The History and Future of the Solar Eclipse


Solar Eclipse with the moon covering the sun creating a Wedding Ring with clouds


As I write this, the Moon is shining brightly outside my window. It’s in the first quarter phase at the moment, where you can see half of its surface iluminated by the hidden Sun, the other half in shadow.  Over the next week, it will wax to its full phase, then wane for the rest of the month. By the 2nd of July it will reach it will be a new moon, passing between the Earth and Sun. And on that day it will cast a shadow upon the Earth. The darkest part of the shadow will pass across northern Chile, creating a total solar eclipse.

For about a year that date has been marked in my calendar. Since then I’ve been making various arrangements to be in the path of totality. Others have been making plans for years. Come July, people from all over the world will flock to Chile to stand in the shadow of the Moon for a brief moment of time.

The date and location of this South American eclipse has been known since the late 1800s. In 1887 Theodor von Oppolzer published his great Canon der Finsternisse (Canon of Eclipses) which listed all solar and lunar eclipses between 1207 BC and 2161. It was a huge computational achievement.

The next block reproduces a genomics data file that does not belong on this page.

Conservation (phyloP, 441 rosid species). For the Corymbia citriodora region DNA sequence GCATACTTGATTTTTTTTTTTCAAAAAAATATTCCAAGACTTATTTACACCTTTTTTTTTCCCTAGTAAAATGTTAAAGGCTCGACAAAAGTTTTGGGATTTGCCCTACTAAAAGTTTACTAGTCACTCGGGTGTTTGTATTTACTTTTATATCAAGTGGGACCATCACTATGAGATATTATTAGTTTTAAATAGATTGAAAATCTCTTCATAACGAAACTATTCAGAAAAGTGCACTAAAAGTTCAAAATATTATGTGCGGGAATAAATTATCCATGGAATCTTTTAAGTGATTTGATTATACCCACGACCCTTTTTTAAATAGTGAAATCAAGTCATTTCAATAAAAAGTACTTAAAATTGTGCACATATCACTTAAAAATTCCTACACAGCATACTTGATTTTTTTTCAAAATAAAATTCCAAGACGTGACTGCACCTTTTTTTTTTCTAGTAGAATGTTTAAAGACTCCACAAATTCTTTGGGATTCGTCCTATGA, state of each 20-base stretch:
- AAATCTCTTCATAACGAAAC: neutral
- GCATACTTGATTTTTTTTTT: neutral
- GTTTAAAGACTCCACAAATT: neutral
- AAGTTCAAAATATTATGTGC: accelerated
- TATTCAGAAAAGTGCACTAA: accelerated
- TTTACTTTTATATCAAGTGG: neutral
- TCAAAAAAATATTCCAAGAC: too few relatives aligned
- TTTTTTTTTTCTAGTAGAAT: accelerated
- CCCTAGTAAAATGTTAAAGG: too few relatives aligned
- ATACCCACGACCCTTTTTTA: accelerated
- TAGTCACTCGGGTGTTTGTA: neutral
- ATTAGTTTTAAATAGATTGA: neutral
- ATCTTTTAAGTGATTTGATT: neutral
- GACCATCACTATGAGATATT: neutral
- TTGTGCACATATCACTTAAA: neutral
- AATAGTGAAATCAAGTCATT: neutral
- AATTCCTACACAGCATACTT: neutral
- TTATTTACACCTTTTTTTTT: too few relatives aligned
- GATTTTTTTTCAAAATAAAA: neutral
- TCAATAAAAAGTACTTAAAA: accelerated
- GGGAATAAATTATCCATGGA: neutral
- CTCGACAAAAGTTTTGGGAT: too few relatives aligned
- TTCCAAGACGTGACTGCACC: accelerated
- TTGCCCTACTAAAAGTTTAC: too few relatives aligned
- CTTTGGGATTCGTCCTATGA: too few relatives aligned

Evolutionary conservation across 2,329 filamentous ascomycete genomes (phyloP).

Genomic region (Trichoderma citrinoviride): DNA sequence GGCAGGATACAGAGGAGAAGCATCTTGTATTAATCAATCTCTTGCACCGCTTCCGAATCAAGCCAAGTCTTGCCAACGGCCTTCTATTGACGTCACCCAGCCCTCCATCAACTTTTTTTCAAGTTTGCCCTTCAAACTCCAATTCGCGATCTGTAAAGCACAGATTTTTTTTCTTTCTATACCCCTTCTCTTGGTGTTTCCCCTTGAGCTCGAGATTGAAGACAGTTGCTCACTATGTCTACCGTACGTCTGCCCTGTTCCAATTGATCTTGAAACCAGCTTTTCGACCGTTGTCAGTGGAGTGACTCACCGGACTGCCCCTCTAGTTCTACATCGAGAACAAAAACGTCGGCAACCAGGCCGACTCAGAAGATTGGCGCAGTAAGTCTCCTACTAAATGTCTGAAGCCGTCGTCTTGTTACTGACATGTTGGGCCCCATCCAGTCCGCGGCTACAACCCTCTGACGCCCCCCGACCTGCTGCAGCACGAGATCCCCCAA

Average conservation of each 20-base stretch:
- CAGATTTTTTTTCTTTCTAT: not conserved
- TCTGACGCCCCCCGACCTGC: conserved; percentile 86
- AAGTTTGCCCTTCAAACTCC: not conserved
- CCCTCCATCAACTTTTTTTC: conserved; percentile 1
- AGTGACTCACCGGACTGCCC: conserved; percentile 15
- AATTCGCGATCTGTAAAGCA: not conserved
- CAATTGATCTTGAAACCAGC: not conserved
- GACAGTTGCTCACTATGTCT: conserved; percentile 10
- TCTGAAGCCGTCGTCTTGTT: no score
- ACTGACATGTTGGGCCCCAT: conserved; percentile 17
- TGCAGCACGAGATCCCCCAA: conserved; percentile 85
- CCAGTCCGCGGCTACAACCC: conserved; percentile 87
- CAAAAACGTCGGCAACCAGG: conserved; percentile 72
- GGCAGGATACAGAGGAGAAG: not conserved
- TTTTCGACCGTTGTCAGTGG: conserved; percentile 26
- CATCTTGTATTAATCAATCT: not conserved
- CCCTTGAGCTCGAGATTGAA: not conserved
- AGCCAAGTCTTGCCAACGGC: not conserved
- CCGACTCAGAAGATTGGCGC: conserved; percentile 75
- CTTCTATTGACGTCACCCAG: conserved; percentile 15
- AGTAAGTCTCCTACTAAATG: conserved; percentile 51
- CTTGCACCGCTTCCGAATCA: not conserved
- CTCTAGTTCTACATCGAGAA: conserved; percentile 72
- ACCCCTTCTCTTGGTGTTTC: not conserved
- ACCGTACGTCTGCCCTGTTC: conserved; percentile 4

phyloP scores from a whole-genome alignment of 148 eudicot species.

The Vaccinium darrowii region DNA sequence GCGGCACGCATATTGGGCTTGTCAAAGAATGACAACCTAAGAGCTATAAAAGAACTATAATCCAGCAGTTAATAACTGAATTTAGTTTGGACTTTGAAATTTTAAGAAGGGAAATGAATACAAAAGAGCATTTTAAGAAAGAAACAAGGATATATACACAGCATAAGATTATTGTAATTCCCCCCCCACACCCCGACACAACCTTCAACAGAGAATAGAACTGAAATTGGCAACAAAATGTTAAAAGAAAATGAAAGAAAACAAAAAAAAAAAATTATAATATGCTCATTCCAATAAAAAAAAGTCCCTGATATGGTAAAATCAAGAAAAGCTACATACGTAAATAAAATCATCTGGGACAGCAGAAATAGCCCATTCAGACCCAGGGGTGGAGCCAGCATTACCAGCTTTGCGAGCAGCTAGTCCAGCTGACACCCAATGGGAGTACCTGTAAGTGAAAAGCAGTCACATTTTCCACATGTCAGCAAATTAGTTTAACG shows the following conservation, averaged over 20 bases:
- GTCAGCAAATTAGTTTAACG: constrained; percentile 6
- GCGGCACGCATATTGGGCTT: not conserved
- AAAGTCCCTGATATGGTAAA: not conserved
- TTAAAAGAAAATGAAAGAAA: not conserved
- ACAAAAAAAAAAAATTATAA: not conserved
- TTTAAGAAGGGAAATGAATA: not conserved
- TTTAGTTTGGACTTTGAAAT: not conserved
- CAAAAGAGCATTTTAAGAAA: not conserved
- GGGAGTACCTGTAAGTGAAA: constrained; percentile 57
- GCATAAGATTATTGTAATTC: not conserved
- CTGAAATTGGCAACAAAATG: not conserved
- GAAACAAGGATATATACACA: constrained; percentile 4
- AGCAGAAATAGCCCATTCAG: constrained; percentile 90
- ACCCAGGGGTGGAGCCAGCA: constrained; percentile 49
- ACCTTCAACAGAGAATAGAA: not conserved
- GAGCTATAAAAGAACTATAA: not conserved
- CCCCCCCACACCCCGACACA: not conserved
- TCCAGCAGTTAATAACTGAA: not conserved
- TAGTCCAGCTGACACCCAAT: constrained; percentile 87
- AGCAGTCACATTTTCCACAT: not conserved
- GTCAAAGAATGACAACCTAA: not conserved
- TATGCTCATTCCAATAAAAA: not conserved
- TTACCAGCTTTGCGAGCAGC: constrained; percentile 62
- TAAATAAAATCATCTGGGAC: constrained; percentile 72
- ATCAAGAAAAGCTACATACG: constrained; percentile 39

A page from Canon der Finsternisse, showing the predicted 2 July 2019 eclipse in Chile.

Theodor von Oppolzer

Throughout much of recorded history astronomers have calculated paterns, or cycles, in solar eclipses. By 20 BC Chinese astronomers had calculated a 135-month pattern now known as the tritos cycle. Ancient Mayans noted a similar pattern in eclipses. Around the same time astronomers in Mesopotamia calculated a 223-month Saros cycle. These patterns and others allowed early astronomers to predict a solar eclipse to the day. But they couldn’t predict where the Moon’s shadow would fall, the so-called path of totality. Because of Earth’s rotation, your calculations are off by even an hour, your predicted path of totality will be off by hundreds of miles.

Halley’s description of the 1715 eclipse.

Edmond Halley

The first truly accurate prediction of an eclipse was made by Edmond Halley. He predicted the path of totality across England for the eclipse of 22 April 1715. His prediction wasn’t perfect, but it was accurate to within 20 miles of the observed path. Accurate observations of other eclipes allowed astronomers to refine predictions. Within a century, accurate predictions of eclipses were routine.

Eclipses were once seen as dark omens, which is perfectly understandable. It must have been terrifying to see the Sun grow suddenly dark without understanding its cause. But such powerful events also call to us. Having observed an eclipse, early astronomers strove to understand them. That curiosity and drive is part of what makes us human. It’s why so many people flock to the location of an eclipse. But that’s a story for another time.

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